Adams contacted the school and reminded them that her client was popular with the kids and had never been inappropriate around them in any way. She then suggested that they should have tried to protect her from her husband's harassment. Later, in court, Adams cheerfully answered a wide range of questions posed by the genuinely perplexed judge:

  1. What if the mom was tied up when her kid needed help with her homework? (Like most parents, Adams said, her client would wait to have sex until the kid was asleep.)
  2. Did her "dom" control every aspect of her life? (Like most human beings, Adams explained, her client knew the difference between sex play and real life.)
  3. Would it be possible to restrict her bondage play to times when the daughter wasn't home?


That's when Adams drew the line. "I said, 'Absolutely not, we don't tell adults when they can have sex. Would you tell a couple who prefers conventional sex they can only have sex when their kids are out of the house?'"

She won that case, but it was in a liberal part of the state. In another custody battle in a conservative county farther upstate, she defended a man whose wife—they were separated, but not yet divorced—sued for custody after he moved in with his girlfriend. This time things went much differently. "The judge said, 'Adultery is not only a crime in this state, but a sin in my courtroom. I suggest you and your client need to read the Bible.'"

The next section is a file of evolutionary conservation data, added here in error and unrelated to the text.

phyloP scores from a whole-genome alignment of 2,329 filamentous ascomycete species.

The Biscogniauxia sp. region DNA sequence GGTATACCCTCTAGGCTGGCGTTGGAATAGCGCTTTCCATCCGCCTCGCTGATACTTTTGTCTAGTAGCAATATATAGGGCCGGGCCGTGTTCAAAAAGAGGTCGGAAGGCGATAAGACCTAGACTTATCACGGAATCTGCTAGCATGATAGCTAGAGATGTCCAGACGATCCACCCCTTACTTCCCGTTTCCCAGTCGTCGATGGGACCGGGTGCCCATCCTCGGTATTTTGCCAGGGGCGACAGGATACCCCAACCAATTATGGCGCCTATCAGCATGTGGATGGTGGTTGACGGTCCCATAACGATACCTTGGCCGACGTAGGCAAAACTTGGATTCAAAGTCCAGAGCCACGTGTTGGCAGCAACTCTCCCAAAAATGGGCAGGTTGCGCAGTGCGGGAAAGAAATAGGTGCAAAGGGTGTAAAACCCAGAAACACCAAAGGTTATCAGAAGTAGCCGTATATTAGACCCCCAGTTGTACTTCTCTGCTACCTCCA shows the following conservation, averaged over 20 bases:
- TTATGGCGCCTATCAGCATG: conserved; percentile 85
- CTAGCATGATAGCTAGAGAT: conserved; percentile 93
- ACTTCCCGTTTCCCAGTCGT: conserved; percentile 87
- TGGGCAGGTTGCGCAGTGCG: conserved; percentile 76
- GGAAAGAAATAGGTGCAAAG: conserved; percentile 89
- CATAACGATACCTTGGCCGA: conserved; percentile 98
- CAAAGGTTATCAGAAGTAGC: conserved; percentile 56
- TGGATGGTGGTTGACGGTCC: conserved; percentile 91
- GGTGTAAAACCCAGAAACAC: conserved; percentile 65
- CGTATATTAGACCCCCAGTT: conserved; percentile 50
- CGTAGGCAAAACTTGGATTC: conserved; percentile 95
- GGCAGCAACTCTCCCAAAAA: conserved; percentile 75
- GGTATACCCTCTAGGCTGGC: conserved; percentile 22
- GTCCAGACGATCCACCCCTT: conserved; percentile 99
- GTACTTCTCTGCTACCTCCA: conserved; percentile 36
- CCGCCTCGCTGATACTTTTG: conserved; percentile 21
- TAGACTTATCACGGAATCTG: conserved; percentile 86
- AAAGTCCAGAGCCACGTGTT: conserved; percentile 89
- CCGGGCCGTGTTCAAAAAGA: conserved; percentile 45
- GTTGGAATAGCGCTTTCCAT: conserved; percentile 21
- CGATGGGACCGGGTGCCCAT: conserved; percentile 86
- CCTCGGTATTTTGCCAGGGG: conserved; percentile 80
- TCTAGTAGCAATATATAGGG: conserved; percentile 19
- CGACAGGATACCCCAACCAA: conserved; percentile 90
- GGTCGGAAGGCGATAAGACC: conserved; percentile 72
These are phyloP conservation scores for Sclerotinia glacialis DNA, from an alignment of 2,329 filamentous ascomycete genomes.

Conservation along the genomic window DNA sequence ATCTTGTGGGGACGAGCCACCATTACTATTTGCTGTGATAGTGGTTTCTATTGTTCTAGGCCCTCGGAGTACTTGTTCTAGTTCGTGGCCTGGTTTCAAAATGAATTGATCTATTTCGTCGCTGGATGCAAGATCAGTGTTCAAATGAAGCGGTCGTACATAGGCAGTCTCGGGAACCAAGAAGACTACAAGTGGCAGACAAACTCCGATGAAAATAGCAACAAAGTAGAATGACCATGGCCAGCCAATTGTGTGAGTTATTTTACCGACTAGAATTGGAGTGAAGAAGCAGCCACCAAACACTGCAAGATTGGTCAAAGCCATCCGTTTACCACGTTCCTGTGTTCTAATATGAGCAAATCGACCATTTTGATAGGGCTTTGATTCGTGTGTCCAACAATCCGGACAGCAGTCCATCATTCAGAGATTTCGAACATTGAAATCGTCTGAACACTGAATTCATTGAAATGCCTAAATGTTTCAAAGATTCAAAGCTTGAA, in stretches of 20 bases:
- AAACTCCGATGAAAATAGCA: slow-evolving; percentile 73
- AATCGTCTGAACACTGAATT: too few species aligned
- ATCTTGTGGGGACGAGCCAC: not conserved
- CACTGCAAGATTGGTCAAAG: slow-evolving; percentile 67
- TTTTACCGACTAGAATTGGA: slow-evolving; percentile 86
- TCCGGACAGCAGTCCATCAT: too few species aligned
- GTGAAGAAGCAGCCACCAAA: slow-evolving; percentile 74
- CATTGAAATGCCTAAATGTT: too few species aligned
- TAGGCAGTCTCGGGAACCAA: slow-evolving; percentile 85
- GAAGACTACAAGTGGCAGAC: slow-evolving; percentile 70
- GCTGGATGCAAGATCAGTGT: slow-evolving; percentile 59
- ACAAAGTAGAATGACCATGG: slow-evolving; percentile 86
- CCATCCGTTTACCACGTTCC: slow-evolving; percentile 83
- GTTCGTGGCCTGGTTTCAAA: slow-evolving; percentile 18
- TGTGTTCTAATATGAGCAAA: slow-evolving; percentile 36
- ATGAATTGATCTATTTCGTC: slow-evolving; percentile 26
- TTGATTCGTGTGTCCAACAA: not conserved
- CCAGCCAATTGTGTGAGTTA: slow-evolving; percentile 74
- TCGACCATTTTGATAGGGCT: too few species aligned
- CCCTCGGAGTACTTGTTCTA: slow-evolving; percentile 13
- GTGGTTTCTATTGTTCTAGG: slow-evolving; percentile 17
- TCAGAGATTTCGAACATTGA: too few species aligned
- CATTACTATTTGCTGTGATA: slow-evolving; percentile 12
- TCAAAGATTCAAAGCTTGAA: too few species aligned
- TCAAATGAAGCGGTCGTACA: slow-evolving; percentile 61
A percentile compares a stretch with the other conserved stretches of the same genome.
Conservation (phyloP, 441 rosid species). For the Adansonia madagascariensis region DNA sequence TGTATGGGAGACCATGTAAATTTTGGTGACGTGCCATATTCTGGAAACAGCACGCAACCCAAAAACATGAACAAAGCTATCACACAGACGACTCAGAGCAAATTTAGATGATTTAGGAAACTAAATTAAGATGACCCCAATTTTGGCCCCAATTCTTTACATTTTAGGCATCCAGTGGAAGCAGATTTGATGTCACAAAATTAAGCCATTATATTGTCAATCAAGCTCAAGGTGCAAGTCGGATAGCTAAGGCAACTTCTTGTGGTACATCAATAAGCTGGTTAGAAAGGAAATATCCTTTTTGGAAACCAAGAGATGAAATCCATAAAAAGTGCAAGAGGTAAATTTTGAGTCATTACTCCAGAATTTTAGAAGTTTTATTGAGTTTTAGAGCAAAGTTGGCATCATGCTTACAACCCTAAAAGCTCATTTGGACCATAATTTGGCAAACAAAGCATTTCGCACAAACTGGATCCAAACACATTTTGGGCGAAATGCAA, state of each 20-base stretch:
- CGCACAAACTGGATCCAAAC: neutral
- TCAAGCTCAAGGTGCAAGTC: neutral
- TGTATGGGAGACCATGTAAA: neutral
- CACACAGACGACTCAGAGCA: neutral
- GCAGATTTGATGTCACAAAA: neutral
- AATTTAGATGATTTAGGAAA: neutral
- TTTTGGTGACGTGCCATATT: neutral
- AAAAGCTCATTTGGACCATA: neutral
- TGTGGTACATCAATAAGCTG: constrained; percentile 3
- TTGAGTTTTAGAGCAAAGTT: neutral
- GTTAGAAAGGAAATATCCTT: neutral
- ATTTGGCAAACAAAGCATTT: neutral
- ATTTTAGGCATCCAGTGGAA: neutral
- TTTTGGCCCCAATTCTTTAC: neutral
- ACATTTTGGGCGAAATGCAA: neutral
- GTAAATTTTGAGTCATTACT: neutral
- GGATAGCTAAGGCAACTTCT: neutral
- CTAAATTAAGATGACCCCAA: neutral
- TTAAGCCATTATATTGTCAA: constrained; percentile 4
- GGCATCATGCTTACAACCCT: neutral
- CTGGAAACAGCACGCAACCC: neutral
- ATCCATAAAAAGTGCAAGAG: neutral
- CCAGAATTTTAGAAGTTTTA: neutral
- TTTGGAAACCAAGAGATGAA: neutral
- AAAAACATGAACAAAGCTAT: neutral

The wife got sole custody.

After a regular stream of such cases, Adams came to believe that justice in America is geographical. "By now, I can predict the outcome of a case based on longitude and latitude. The farther north or south, the more conservative the judges are. When people say they can't get justice in Mississippi on this issue, I have to tell them, 'Maybe you should move.'"


In all such legal battles, one of the biggest stumbling blocks has been the Diagnostic and Statistical Model for Mental Disorders, the American Psychiatric Association's official manual of mental illnesses, which famously listed homosexuality as a mental illness until 1973. Since the DSM manual is used by police, prosecutors and judges as a guideline for everything from what charges to bring to what sentence to impose, which lends legal power and legitimacy to the burden of social disapproval, the de-listing of homosexuality was a major turning point in the struggle for gay rights—and just as Rick "Man-on-Dog" Santorum predicted, groups like NCSF and Kink Aware Professionals took inspiration from it.